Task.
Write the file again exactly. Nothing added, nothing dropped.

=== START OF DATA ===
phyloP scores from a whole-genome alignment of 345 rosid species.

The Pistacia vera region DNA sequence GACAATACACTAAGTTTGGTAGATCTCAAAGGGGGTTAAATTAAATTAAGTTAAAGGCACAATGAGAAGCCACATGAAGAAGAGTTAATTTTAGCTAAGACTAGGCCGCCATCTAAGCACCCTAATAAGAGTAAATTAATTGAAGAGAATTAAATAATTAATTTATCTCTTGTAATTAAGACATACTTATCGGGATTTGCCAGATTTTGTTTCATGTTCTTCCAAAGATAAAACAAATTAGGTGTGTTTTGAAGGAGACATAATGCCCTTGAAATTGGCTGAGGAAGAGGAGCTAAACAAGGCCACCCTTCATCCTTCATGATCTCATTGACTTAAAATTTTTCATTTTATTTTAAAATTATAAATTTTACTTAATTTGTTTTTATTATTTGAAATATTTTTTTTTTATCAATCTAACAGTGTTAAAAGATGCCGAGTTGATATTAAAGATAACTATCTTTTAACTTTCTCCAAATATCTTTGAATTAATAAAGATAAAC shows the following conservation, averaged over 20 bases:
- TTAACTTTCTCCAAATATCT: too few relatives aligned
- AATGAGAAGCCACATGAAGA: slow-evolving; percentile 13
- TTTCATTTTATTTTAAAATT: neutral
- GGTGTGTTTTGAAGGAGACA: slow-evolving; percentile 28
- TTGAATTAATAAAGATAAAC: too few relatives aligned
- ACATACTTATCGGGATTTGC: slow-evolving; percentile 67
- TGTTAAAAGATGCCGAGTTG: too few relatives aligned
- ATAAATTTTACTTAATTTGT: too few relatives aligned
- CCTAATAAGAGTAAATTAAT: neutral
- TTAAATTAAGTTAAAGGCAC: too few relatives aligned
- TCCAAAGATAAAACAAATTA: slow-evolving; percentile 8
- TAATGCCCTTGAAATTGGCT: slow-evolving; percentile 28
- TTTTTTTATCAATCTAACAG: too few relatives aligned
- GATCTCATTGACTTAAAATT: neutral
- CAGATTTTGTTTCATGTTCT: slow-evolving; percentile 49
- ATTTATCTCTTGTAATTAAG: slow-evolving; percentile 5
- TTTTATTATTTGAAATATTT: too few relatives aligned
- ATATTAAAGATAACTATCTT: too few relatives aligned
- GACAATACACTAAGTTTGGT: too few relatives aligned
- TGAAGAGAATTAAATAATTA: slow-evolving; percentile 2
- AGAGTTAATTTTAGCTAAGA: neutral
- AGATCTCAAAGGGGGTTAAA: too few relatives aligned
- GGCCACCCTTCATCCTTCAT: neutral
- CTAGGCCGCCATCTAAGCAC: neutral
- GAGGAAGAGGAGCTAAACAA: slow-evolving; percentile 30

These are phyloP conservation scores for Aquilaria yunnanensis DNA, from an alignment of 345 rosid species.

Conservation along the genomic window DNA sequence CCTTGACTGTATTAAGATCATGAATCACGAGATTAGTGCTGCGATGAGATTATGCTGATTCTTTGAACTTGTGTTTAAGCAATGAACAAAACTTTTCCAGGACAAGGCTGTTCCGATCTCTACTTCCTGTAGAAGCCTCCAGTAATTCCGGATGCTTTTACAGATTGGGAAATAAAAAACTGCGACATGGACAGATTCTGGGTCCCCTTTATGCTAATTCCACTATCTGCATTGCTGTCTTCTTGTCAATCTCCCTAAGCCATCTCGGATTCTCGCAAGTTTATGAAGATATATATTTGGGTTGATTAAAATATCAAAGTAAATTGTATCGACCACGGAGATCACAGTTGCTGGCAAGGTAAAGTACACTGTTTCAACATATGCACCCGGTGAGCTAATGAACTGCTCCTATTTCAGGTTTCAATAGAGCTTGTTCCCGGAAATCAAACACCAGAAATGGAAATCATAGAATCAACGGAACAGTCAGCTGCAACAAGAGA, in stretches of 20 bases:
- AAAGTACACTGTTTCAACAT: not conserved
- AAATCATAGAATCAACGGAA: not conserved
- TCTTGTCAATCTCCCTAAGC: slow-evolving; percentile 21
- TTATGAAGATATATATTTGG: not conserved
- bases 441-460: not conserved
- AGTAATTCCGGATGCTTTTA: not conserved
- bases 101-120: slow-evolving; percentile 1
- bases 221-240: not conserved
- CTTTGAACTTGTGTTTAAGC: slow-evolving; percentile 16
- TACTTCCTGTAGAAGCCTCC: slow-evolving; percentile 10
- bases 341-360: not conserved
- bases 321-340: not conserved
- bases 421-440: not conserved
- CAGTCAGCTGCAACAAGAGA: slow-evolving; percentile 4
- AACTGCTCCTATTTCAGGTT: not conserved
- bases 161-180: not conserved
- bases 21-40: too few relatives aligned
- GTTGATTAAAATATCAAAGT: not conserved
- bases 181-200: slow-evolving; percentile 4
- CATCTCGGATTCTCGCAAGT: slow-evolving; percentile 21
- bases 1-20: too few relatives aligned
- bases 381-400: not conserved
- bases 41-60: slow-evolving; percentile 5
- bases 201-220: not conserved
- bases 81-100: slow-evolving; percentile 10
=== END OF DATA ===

phyloP scores from a whole-genome alignment of 345 rosid species.

The Pistacia vera region DNA sequence GACAATACACTAAGTTTGGTAGATCTCAAAGGGGGTTAAATTAAATTAAGTTAAAGGCACAATGAGAAGCCACATGAAGAAGAGTTAATTTTAGCTAAGACTAGGCCGCCATCTAAGCACCCTAATAAGAGTAAATTAATTGAAGAGAATTAAATAATTAATTTATCTCTTGTAATTAAGACATACTTATCGGGATTTGCCAGATTTTGTTTCATGTTCTTCCAAAGATAAAACAAATTAGGTGTGTTTTGAAGGAGACATAATGCCCTTGAAATTGGCTGAGGAAGAGGAGCTAAACAAGGCCACCCTTCATCCTTCATGATCTCATTGACTTAAAATTTTTCATTTTATTTTAAAATTATAAATTTTACTTAATTTGTTTTTATTATTTGAAATATTTTTTTTTTATCAATCTAACAGTGTTAAAAGATGCCGAGTTGATATTAAAGATAACTATCTTTTAACTTTCTCCAAATATCTTTGAATTAATAAAGATAAAC shows the following conservation, averaged over 20 bases:
- TTAACTTTCTCCAAATATCT: too few relatives aligned
- AATGAGAAGCCACATGAAGA: slow-evolving; percentile 13
- TTTCATTTTATTTTAAAATT: neutral
- GGTGTGTTTTGAAGGAGACA: slow-evolving; percentile 28
- TTGAATTAATAAAGATAAAC: too few relatives aligned
- ACATACTTATCGGGATTTGC: slow-evolving; percentile 67
- TGTTAAAAGATGCCGAGTTG: too few relatives aligned
- ATAAATTTTACTTAATTTGT: too few relatives aligned
- CCTAATAAGAGTAAATTAAT: neutral
- TTAAATTAAGTTAAAGGCAC: too few relatives aligned
- TCCAAAGATAAAACAAATTA: slow-evolving; percentile 8
- TAATGCCCTTGAAATTGGCT: slow-evolving; percentile 28
- TTTTTTTATCAATCTAACAG: too few relatives aligned
- GATCTCATTGACTTAAAATT: neutral
- CAGATTTTGTTTCATGTTCT: slow-evolving; percentile 49
- ATTTATCTCTTGTAATTAAG: slow-evolving; percentile 5
- TTTTATTATTTGAAATATTT: too few relatives aligned
- ATATTAAAGATAACTATCTT: too few relatives aligned
- GACAATACACTAAGTTTGGT: too few relatives aligned
- TGAAGAGAATTAAATAATTA: slow-evolving; percentile 2
- AGAGTTAATTTTAGCTAAGA: neutral
- AGATCTCAAAGGGGGTTAAA: too few relatives aligned
- GGCCACCCTTCATCCTTCAT: neutral
- CTAGGCCGCCATCTAAGCAC: neutral
- GAGGAAGAGGAGCTAAACAA: slow-evolving; percentile 30

These are phyloP conservation scores for Aquilaria yunnanensis DNA, from an alignment of 345 rosid species.

Conservation along the genomic window DNA sequence CCTTGACTGTATTAAGATCATGAATCACGAGATTAGTGCTGCGATGAGATTATGCTGATTCTTTGAACTTGTGTTTAAGCAATGAACAAAACTTTTCCAGGACAAGGCTGTTCCGATCTCTACTTCCTGTAGAAGCCTCCAGTAATTCCGGATGCTTTTACAGATTGGGAAATAAAAAACTGCGACATGGACAGATTCTGGGTCCCCTTTATGCTAATTCCACTATCTGCATTGCTGTCTTCTTGTCAATCTCCCTAAGCCATCTCGGATTCTCGCAAGTTTATGAAGATATATATTTGGGTTGATTAAAATATCAAAGTAAATTGTATCGACCACGGAGATCACAGTTGCTGGCAAGGTAAAGTACACTGTTTCAACATATGCACCCGGTGAGCTAATGAACTGCTCCTATTTCAGGTTTCAATAGAGCTTGTTCCCGGAAATCAAACACCAGAAATGGAAATCATAGAATCAACGGAACAGTCAGCTGCAACAAGAGA, in stretches of 20 bases:
- AAAGTACACTGTTTCAACAT: not conserved
- AAATCATAGAATCAACGGAA: not conserved
- TCTTGTCAATCTCCCTAAGC: slow-evolving; percentile 21
- TTATGAAGATATATATTTGG: not conserved
- bases 441-460: not conserved
- AGTAATTCCGGATGCTTTTA: not conserved
- bases 101-120: slow-evolving; percentile 1
- bases 221-240: not conserved
- CTTTGAACTTGTGTTTAAGC: slow-evolving; percentile 16
- TACTTCCTGTAGAAGCCTCC: slow-evolving; percentile 10
- bases 341-360: not conserved
- bases 321-340: not conserved
- bases 421-440: not conserved
- CAGTCAGCTGCAACAAGAGA: slow-evolving; percentile 4
- AACTGCTCCTATTTCAGGTT: not conserved
- bases 161-180: not conserved
- bases 21-40: too few relatives aligned
- GTTGATTAAAATATCAAAGT: not conserved
- bases 181-200: slow-evolving; percentile 4
- CATCTCGGATTCTCGCAAGT: slow-evolving; percentile 21
- bases 1-20: too few relatives aligned
- bases 381-400: not conserved
- bases 41-60: slow-evolving; percentile 5
- bases 201-220: not conserved
- bases 81-100: slow-evolving; percentile 10